The Past, Present and Future of Interactive Mapping: Part 2

Last week, in Part 1 of this blog, we took a look at the long, winding road that interactive mapping has taken over the past 20 years. Moving from the stone age (or paper age as far as mapping is concerned) to the present digital era hasn’t been easy, but both web and mobile computing technologies have truly changed the game for interactive mapping. Does it get better? Part 2 of this blog will explain how it does get better and why you should care.
mapcontentThe Future—Mobile, Wearable Tech, and the Always Connected User

It doesn’t take much to notice the massive influence mobile devices are having on our everyday activities. Excluding social media, which is another blog in itself, we use our smart phones and tablets (heck I’ll even group in those silly “Phablets”) in countless ways thanks to all of our apps and the always on, cellular internet connection these devices possess. Interactive maps really thrive on mobile devices thanks to the introduction of the intuitive touch screen display on the first iPhone, redefining how we interact with smart phones (remember how cool pinch to zoom was on Google Maps!). Following the success of Apple’s iPhone, Google followed suit with its Android operating system, further pushing what smart phones could do with maps (GPS, turn-by-turn directions, 3D building effects). Naturally tablets increased this functionality and new touch screen Ultrabooks with Windows 8 are getting into the game as well (the jury is still out on Microsoft’s new operating system, but it still has promise). So what’s next?

With current smart phones at the brink of reaching their full potential, what is the next great platform for interactive mapping? I answer that question with another question. Where does mapping and the user interface coexist with a person’s everyday lifestyle? Enter the potential market for wearable tech. Whether it’s a device like Google’s Glass that allows you to always see what’s happening with your mobile device or the potential for Apple’s iWatch to always connect you to your iPhone, interacting with maps through wearable technology can potentially further enhance the way we get from A to B. There is one caveat with this new frontier: it needs to be done right. From my first glimpses of what Google Glass can do, using maps is a simple, noninvasive experience. It’s this sense of augmented reality that will allow interactive mapping to reach new levels.
The need for a better, more immersive approach to mobile computing is what spawned wearable technology and it only makes sense to translate this untethered web presence into a new, previously untouched frontier: the wilderness that is indoor GPS Mapping. The technology of global positioning systems has really come a long way (as previously mentioned in Part One), but even with these advances, acquiring an accurate location still is quite the endeavor in wide open spaces, let alone deep inside shopping malls or campus buildings. It is here where the new positioning technologies really take indoor mapping to new heights. Wi-Fi Fingerprinting, ultra-sensitive Bluetooth signals, and dedicated tracking beacons (sounds real Big Brother doesn’t it) are all leading the way into cutting the cord on satellite GPS triangulation and ushering in effective alternatives to accurate, small-scale positioning.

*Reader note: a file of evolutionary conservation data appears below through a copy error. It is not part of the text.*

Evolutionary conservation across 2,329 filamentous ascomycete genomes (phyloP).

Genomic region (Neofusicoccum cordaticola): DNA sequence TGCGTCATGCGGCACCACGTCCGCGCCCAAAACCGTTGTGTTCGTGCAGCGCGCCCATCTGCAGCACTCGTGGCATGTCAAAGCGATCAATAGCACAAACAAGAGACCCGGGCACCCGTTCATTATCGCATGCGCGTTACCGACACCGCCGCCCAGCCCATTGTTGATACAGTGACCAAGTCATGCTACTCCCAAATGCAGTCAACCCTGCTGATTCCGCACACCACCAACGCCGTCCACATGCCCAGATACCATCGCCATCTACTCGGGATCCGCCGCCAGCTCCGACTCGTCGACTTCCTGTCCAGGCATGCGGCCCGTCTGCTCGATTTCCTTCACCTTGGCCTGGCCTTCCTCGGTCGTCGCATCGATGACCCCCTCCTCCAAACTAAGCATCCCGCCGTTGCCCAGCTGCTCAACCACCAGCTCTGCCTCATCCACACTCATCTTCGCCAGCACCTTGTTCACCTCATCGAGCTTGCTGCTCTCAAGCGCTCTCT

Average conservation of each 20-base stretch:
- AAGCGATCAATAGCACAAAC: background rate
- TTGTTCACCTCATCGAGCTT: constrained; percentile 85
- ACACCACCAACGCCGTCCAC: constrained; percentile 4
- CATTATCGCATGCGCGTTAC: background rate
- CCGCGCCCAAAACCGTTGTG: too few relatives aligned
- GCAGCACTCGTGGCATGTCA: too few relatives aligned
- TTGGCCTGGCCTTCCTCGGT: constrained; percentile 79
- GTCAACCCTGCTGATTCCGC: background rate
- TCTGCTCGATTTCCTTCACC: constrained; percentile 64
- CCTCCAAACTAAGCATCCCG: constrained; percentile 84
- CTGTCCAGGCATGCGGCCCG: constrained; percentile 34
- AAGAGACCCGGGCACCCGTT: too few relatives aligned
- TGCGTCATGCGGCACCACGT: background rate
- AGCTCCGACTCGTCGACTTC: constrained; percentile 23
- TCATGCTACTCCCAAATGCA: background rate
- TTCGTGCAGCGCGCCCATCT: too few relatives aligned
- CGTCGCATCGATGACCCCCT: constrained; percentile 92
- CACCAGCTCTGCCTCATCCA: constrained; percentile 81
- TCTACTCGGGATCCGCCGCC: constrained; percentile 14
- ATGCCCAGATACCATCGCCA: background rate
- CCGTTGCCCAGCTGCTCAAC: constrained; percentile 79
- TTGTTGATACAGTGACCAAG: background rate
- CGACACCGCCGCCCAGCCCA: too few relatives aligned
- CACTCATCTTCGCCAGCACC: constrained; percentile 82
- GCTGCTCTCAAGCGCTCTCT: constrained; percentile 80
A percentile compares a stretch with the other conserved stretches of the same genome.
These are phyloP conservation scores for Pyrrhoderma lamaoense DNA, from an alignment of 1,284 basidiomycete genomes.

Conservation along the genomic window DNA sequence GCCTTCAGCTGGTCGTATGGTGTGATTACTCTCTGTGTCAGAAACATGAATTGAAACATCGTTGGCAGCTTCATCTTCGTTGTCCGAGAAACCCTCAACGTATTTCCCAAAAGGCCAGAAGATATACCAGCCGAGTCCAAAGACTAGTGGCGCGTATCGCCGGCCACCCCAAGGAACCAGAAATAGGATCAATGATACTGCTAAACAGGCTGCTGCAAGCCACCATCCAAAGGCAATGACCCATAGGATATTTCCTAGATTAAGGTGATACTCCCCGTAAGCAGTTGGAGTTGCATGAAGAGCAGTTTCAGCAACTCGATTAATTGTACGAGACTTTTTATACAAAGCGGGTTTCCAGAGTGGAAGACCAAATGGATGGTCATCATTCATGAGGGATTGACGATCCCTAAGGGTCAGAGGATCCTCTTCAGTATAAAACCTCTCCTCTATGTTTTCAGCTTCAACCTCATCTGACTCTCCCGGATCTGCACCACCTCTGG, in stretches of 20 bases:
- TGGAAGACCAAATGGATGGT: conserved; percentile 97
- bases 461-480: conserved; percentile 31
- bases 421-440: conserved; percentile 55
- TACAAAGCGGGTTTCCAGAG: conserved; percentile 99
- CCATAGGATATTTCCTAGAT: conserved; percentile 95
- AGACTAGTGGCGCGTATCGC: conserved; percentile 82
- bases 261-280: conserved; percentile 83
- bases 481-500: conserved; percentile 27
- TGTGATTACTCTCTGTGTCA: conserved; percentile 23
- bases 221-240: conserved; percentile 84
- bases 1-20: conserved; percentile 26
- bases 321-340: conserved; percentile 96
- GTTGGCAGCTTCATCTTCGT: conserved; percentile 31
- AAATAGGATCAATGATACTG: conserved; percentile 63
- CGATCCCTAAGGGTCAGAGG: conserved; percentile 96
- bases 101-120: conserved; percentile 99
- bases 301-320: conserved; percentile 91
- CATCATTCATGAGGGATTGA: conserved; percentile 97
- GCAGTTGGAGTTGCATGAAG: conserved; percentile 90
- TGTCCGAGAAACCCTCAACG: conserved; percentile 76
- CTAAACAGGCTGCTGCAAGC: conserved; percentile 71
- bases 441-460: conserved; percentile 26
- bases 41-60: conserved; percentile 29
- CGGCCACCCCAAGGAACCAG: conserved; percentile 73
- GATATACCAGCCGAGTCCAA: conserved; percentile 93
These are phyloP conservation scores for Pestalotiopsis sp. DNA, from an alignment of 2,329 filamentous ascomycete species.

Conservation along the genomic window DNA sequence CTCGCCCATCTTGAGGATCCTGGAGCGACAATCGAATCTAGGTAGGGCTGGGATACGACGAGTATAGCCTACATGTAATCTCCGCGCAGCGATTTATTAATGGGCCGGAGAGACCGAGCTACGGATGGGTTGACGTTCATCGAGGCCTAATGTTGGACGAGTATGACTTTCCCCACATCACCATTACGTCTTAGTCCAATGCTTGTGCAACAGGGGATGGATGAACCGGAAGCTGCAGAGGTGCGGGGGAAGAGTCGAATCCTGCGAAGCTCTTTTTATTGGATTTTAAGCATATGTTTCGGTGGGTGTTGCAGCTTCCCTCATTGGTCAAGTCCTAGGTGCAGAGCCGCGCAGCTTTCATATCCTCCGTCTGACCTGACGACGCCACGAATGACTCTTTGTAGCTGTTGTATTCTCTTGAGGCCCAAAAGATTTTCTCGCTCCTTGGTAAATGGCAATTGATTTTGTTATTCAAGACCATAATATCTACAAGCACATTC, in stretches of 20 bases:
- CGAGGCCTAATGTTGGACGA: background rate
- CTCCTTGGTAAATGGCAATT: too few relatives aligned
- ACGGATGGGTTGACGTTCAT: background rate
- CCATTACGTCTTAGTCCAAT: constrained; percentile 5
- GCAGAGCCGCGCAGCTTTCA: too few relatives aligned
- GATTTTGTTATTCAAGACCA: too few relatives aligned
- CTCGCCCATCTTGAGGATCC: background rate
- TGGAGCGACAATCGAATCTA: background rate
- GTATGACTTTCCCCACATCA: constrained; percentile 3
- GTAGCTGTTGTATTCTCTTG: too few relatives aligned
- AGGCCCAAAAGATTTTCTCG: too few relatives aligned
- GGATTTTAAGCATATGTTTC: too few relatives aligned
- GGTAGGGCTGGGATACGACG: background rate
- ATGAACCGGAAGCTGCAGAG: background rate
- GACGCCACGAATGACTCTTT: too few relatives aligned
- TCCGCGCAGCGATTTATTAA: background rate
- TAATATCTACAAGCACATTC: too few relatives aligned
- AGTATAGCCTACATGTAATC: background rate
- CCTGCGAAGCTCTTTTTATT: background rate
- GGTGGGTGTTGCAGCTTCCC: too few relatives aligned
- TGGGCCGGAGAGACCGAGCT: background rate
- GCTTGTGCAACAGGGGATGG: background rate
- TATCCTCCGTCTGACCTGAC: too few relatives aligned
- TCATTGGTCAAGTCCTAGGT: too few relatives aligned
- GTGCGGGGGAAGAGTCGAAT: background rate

“But this all seems a bit imposing” you may say. I agree! But your smart device will be no different than the IP address you already provide on a daily basis, still protecting all you personal information. Plus you now have the added benefit of finally finding that exotic spice you desperately needed for that gazpacho recipe you always wanted to make (it’s on isle 4, duh). For a good summary on the currentindoor mapping landscape, check out Valerie Sarnataro’s article “GPS Indoor Maps are Here: Never Get Lost in a Mall or Museum Again”.


Meridian Indoor GPS is just one company trying their hand at the mobile indoor mapping market.
Now, if new wearable devices or indoor GPS act as disruptive pieces of technology, instead of becoming a natural extension of the user experience, then these types of innovations will fail. One thing still holds true for the future of interactive online mapping: the real innovation is unknown. Something new will be introduced that we never knew we needed and now we cannot live without (basically the way we all feel about our precious smart phones). If the past 5 years has shown us anything, whether it’s the advances in web standards or the leap forward mobile computing has taken, the next 5 years will be a truly remarkable time for technology/interactive mapping and I can’t wait.
Check back soon to see what’s new at Three Scale and where we are headed with MicroMaps’ new HTML5 mapping.